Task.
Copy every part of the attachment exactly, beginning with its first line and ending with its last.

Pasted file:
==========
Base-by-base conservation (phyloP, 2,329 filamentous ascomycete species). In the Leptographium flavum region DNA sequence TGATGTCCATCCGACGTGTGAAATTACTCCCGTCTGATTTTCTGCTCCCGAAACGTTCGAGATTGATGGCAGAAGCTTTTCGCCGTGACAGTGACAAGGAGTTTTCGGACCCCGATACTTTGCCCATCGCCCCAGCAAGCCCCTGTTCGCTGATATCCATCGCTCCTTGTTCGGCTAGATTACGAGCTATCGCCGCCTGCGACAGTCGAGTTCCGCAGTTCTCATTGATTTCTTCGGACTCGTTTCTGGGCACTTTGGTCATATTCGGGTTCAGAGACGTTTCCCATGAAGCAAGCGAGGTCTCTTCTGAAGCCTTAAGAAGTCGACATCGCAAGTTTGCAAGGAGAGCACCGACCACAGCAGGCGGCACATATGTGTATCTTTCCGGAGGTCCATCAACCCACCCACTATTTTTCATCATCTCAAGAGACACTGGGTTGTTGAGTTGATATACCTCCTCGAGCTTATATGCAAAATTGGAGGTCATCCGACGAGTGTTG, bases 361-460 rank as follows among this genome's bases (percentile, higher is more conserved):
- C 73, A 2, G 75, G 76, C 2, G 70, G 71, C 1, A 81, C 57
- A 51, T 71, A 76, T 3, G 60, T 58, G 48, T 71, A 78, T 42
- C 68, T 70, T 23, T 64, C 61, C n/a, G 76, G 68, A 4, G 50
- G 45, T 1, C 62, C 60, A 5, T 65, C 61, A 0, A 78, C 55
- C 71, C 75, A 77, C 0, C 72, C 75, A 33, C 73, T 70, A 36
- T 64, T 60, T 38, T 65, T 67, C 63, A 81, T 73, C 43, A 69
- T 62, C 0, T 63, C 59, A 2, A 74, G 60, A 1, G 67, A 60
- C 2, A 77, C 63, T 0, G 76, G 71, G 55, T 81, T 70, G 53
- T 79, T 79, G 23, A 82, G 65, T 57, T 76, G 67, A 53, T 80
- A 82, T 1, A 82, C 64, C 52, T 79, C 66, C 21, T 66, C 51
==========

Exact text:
Base-by-base conservation (phyloP, 2,329 filamentous ascomycete species). In the Leptographium flavum region DNA sequence TGATGTCCATCCGACGTGTGAAATTACTCCCGTCTGATTTTCTGCTCCCGAAACGTTCGAGATTGATGGCAGAAGCTTTTCGCCGTGACAGTGACAAGGAGTTTTCGGACCCCGATACTTTGCCCATCGCCCCAGCAAGCCCCTGTTCGCTGATATCCATCGCTCCTTGTTCGGCTAGATTACGAGCTATCGCCGCCTGCGACAGTCGAGTTCCGCAGTTCTCATTGATTTCTTCGGACTCGTTTCTGGGCACTTTGGTCATATTCGGGTTCAGAGACGTTTCCCATGAAGCAAGCGAGGTCTCTTCTGAAGCCTTAAGAAGTCGACATCGCAAGTTTGCAAGGAGAGCACCGACCACAGCAGGCGGCACATATGTGTATCTTTCCGGAGGTCCATCAACCCACCCACTATTTTTCATCATCTCAAGAGACACTGGGTTGTTGAGTTGATATACCTCCTCGAGCTTATATGCAAAATTGGAGGTCATCCGACGAGTGTTG, bases 361-460 rank as follows among this genome's bases (percentile, higher is more conserved):
- C 73, A 2, G 75, G 76, C 2, G 70, G 71, C 1, A 81, C 57
- A 51, T 71, A 76, T 3, G 60, T 58, G 48, T 71, A 78, T 42
- C 68, T 70, T 23, T 64, C 61, C n/a, G 76, G 68, A 4, G 50
- G 45, T 1, C 62, C 60, A 5, T 65, C 61, A 0, A 78, C 55
- C 71, C 75, A 77, C 0, C 72, C 75, A 33, C 73, T 70, A 36
- T 64, T 60, T 38, T 65, T 67, C 63, A 81, T 73, C 43, A 69
- T 62, C 0, T 63, C 59, A 2, A 74, G 60, A 1, G 67, A 60
- C 2, A 77, C 63, T 0, G 76, G 71, G 55, T 81, T 70, G 53
- T 79, T 79, G 23, A 82, G 65, T 57, T 76, G 67, A 53, T 80
- A 82, T 1, A 82, C 64, C 52, T 79, C 66, C 21, T 66, C 51